And I’m getting to the end of a translation of a long/booklength poem from Azo Vauguy. It’s an extension of his previous collection, Zakwato, so that my Country never sleeps again, which is also a long/booklength poem. Zakwato is a myth Vauguy’s taken from from his ethnic background—it’s a Bété myth that he’s taken from its oral keeping and put into French. I’ve got a critical essay about the complex socio-political environment into which the poem emerged, and to which he was responding, that finally emerged from the peer review process in an academic journal. So now—and this is an eight year project at this point—I have the original French version of Zakwato along with a translation, and a critical essay to help understand the uniqueness of the long poem and its cultural significance, as well as the original of the sequel, Péril Loglêdou, Voyage to the country of lost sight, and its translation. I’m going to try to find a home for that project soon.

PC:  Who are you currently reading?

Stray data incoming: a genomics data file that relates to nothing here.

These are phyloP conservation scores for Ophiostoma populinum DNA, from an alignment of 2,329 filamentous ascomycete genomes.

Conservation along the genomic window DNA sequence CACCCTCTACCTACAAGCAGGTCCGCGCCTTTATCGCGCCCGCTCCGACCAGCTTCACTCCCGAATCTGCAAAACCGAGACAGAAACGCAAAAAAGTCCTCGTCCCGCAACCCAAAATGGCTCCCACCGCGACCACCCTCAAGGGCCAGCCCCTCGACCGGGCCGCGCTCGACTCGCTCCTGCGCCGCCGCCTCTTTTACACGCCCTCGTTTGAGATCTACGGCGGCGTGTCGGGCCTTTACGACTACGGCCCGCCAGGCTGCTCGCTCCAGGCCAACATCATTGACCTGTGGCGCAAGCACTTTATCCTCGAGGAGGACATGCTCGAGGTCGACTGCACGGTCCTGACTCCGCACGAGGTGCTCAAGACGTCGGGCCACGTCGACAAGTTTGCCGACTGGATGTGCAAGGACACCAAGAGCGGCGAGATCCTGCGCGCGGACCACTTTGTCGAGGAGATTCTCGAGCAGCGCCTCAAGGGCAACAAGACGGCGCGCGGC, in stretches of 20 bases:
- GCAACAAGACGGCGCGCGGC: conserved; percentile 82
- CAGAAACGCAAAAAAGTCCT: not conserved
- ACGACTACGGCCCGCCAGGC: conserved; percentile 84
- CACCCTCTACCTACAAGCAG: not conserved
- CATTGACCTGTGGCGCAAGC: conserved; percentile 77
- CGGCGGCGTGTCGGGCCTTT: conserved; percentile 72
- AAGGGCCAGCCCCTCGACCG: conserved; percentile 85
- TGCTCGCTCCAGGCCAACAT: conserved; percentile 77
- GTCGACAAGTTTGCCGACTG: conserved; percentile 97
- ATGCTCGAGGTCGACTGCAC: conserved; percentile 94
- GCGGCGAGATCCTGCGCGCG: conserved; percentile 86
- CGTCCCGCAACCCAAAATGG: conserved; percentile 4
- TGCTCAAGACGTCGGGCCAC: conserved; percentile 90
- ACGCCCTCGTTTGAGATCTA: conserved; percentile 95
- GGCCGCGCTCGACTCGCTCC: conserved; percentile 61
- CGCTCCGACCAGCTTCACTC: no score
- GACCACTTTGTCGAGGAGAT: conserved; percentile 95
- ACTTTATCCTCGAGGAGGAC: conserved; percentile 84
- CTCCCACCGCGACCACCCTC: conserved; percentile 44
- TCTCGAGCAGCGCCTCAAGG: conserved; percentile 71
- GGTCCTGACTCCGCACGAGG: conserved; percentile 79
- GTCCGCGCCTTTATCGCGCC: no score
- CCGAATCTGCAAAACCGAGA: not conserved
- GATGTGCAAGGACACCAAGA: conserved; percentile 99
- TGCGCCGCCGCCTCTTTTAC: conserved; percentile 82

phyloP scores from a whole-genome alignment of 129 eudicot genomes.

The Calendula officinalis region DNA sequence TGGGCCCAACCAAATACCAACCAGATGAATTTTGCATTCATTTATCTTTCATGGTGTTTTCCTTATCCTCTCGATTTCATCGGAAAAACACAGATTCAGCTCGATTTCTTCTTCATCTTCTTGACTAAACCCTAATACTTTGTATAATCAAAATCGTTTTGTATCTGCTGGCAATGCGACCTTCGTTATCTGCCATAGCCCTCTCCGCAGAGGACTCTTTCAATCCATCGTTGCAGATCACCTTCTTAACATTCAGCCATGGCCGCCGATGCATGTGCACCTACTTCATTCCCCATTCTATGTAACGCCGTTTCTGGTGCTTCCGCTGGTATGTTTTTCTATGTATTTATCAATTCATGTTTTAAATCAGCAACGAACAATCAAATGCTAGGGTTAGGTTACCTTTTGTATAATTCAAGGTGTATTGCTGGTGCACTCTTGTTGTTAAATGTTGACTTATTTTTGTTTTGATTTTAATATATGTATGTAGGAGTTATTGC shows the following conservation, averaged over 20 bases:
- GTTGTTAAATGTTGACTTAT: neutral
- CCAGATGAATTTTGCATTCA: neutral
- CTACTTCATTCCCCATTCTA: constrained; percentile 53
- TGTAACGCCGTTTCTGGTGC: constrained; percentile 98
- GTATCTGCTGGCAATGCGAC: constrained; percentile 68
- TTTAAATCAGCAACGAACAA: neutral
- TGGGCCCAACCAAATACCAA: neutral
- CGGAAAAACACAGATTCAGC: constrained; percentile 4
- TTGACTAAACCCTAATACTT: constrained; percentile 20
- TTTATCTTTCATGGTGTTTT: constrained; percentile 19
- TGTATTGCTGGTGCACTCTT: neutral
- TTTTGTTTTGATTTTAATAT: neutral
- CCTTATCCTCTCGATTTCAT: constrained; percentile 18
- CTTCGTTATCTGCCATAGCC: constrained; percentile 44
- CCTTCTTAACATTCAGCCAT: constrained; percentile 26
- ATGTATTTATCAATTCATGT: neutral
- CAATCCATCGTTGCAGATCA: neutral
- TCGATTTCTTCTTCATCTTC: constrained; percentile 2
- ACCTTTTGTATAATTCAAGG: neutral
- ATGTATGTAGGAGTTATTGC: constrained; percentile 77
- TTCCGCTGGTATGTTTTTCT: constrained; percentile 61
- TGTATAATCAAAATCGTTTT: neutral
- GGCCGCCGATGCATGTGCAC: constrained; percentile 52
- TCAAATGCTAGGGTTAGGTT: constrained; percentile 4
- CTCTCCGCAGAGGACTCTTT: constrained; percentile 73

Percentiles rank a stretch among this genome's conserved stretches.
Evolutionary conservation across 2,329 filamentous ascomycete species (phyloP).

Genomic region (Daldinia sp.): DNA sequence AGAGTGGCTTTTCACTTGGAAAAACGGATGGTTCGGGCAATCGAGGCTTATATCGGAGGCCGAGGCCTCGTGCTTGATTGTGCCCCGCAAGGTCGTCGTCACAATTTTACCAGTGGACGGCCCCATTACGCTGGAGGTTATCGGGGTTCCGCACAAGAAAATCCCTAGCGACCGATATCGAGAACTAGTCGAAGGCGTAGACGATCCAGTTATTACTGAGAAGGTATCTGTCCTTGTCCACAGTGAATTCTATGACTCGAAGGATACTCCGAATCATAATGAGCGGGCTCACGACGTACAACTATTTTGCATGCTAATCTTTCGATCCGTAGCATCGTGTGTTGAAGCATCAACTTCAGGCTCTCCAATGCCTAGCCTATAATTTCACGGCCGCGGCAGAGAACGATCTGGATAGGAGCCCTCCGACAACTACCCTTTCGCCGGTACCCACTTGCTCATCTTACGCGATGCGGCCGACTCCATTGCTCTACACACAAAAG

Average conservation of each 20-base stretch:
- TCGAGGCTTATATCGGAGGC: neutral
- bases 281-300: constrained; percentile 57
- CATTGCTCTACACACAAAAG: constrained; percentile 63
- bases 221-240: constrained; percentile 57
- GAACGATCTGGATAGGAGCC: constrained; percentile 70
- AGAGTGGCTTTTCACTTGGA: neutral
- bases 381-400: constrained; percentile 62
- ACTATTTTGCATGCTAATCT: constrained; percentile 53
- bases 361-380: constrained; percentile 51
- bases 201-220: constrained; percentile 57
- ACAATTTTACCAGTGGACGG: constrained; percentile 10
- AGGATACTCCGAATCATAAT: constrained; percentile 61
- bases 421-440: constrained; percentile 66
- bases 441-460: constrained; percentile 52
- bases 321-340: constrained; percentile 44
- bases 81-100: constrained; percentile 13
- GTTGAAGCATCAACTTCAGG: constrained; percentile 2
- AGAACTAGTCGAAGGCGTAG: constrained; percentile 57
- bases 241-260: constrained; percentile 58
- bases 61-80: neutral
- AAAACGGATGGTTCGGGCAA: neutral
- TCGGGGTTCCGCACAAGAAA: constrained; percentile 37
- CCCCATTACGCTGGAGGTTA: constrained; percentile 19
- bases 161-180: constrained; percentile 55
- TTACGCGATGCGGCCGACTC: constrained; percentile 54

TF:  I’m reading Changes, a love story by Ama Ata Aidoo and Third-Millennium Heart by Ursula Andkjær Olsen, translated by Katrine Øgaard Jensen, which is one of the many amazing offerings in your Action Books catalog! I’m also re-reading Danielle Pafunda’s collection, Spite.

PC:  What advice would you give to emerging translators?

TF:  Know writing across genres and styles, beyond whatever your own preferences are. Recognize your aesthetic defaults so that you don’t create a personal overlay on all of your projects—any more than happens anyway. Know literary histories—the lineages of writers you translate, the different literary movements that have influenced them, the socio-political conditions across those times and out of which the text has emerged. But, if you’re reading international literature and translating then you’re probably already off to a great start.





Todd Fredson is the author of two poetry collections, Century Worm (New Issues Press, 2018) and The Crucifix-Blocks (Tebot Bach, 2012). He has made French to English translations of Ivorian poet Josué Guébo’s books Think of Lampedusa (University of Nebraska Press, 2017) and My country, tonight (Action Books, 2016), as well as Ivorian poet Tanella Boni’s collection The Future Has an Appointment with the Dawn (University of Nebraska Press, 2018), which was a finalist for the 2019 Best Translated Book Award in poetry and the 2019 National Translation Award. His translation of Boni’s most recent collection, There where it’s so bright in me, is forthcoming (University of Nebraska Press). Fredson’s poetry, translations, nonfiction, and criticism appear in American Poetry Review, Boston Review, WarscapesJacket2Research in African Literatures, and elsewhere. He is the recipient of Fulbright and NEA fellowships.